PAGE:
JCB Billionaire slammed by neighbours for visiting site by HELICOPTER

JCB Billionaire Lord Anthony Bamford and wife planning Britain’s ‘most sustainable hotel’ are slammed by neighbours for ‘their daily HELICOPTER visits to site’

  • Lord Bamford and his wife have disgruntled locals with their hotel development  
  • Neighbours have complained of alleged ‘daily coming and going’ of a helicopter
  • ‘This development is not what the village needs and probably not what West Oxfordshire needs,’ one council complaint read   

A billionaire Baron and his wife who were planning to build ‘the most sustainable hotel in the UK,’ have been slammed by their neighbours for alleged ‘daily helicopter flights’ to the site of the development.

Lady Carole Bamford OBE was intending to develop a 46-bedroom hotel in leafy Kingham, a picturesque village in Chipping Norton, Oxon, which would include a restaurant, spa, gym, swimming pool, alehouse, bakehouse and servicing, planning documents revealed.

Others praised the couple for creating employment for ‘local youngsters’ and ‘university students’ through the project.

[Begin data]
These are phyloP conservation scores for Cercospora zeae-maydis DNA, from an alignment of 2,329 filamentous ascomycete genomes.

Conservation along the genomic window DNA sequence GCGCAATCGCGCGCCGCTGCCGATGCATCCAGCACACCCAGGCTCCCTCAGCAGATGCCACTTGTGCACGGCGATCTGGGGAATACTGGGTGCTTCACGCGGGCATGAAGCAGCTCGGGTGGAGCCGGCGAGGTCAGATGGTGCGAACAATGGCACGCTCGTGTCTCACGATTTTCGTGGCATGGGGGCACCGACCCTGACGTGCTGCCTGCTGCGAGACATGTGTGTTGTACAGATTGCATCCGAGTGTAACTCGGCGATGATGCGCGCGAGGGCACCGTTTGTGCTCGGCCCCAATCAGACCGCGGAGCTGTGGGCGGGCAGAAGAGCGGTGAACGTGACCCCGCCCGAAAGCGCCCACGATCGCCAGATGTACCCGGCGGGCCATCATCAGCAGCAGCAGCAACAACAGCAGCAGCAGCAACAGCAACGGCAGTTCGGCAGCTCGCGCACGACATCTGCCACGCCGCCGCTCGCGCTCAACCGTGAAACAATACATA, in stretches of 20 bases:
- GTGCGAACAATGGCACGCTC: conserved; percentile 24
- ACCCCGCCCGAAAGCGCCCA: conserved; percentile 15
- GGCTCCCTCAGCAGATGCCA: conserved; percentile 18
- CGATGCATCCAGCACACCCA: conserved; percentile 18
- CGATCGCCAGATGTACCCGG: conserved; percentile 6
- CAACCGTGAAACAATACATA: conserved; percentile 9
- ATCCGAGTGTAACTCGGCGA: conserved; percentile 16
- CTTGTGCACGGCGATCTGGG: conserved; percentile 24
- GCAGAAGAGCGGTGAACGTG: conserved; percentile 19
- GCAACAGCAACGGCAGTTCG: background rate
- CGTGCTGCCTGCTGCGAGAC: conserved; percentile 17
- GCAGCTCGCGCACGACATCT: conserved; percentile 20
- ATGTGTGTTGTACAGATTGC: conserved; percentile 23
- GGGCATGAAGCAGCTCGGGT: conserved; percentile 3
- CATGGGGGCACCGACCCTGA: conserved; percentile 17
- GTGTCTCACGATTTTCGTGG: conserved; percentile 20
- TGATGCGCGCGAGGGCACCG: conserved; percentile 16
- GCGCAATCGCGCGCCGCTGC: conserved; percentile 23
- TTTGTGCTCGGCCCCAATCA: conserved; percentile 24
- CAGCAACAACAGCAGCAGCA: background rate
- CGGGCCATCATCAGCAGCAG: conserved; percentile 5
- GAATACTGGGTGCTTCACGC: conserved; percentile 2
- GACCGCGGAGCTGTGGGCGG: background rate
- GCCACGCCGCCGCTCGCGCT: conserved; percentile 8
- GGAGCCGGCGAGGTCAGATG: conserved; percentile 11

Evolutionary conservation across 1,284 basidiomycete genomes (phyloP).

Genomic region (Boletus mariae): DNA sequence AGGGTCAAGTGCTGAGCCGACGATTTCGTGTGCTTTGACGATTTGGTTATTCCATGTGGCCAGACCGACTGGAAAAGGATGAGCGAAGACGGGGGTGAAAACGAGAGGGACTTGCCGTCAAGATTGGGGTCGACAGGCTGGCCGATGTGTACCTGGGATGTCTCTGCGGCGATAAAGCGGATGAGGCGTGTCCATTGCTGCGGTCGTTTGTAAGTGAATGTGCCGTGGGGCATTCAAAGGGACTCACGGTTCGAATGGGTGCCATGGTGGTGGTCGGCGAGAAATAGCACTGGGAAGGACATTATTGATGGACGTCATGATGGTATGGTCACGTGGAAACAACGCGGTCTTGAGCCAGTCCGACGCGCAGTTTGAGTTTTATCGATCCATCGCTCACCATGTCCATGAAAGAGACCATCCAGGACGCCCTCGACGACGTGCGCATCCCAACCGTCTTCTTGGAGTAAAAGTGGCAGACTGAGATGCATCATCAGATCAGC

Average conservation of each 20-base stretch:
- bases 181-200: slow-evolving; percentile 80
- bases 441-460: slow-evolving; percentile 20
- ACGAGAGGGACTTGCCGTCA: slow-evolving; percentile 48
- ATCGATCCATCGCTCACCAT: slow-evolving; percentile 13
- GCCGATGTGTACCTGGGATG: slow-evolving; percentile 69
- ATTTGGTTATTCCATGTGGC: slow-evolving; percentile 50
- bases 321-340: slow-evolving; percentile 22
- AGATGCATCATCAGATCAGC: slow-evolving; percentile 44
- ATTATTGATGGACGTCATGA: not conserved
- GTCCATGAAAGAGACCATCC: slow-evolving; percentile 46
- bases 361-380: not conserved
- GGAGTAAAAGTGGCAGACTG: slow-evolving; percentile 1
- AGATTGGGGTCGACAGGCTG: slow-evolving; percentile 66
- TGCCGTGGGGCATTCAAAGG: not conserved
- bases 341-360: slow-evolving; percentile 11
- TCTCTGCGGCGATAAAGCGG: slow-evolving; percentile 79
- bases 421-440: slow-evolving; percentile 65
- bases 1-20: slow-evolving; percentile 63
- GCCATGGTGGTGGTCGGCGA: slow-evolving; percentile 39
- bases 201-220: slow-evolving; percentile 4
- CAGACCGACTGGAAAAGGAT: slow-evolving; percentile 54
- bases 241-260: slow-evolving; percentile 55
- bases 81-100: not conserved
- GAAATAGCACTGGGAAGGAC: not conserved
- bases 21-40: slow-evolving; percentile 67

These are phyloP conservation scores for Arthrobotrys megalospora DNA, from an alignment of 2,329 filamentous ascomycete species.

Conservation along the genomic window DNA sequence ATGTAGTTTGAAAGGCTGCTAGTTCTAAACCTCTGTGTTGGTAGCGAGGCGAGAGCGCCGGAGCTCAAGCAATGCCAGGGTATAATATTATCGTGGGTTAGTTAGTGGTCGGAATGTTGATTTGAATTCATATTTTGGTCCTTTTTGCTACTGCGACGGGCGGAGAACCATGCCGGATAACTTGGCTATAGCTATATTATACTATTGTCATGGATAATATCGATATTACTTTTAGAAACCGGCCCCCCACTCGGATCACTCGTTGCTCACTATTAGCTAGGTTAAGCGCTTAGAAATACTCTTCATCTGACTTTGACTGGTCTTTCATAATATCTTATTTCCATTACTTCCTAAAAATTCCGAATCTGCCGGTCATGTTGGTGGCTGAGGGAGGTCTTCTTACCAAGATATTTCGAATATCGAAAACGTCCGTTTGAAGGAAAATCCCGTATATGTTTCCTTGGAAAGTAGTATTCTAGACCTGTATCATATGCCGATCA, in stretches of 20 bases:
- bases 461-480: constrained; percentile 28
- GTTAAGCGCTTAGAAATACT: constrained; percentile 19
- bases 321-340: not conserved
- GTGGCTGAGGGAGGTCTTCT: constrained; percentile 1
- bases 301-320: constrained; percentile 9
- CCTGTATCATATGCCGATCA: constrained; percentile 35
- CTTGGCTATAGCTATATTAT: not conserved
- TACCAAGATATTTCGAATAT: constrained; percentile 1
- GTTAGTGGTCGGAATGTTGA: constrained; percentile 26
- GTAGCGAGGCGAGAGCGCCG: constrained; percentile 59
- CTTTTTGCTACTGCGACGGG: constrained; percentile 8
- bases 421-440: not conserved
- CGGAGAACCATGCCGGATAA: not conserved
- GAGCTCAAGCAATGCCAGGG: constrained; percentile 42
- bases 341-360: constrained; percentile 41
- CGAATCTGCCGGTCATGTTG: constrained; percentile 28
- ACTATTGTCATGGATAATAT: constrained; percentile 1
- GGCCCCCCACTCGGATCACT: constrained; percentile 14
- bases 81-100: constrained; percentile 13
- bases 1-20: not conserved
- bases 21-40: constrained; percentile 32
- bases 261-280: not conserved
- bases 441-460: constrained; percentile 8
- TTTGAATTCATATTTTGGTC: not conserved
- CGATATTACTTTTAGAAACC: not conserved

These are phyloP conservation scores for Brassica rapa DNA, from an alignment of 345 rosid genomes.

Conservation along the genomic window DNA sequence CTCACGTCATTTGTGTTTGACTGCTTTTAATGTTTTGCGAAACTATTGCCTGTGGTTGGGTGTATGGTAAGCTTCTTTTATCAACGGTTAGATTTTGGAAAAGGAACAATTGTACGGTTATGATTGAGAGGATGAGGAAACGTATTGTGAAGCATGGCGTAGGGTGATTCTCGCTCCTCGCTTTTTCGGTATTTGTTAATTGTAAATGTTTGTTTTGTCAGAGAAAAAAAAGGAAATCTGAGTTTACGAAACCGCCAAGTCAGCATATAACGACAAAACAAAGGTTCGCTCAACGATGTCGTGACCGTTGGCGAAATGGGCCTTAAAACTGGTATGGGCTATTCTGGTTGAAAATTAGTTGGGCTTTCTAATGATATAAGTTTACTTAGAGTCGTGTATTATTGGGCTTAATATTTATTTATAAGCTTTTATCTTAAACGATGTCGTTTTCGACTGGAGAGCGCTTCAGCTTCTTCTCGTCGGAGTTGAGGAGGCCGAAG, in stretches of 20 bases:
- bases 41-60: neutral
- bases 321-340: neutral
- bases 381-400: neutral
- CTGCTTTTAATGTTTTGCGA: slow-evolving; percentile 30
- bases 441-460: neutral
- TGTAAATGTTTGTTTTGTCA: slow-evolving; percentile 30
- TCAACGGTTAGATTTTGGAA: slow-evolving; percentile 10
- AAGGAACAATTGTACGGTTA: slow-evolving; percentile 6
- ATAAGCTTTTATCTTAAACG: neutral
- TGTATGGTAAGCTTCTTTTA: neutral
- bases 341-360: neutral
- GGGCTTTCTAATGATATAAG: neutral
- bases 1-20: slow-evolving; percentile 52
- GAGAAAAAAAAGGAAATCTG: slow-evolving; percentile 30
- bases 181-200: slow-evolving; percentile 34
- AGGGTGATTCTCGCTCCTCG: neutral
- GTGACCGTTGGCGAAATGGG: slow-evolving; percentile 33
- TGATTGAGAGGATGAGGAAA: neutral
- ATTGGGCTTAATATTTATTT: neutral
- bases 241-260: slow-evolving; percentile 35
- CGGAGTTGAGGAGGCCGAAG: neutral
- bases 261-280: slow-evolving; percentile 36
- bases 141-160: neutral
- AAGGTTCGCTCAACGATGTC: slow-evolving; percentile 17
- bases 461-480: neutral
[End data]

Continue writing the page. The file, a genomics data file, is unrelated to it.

The 74-year-old, who lives in nearby Daylesford House, with her husband, the JCB billionaire Lord Anthony Bamford, had set three mission principles for the new hotel, one of which was ‘to create the most sustainable hotel in the UK.’

Lady Bamford became famous for launching Daylesford Organic Farm, based in the private village but with farm shops across London, which boasted on its website of being one of the most pioneering and sustainable farms in the UK.’

JCB billionaire Lord Anthony Bamford  (pictured above) and his wife Lady Carole Bamford have been slammed by their neighbours for alleged daily helicopter flights to the site of their hotel development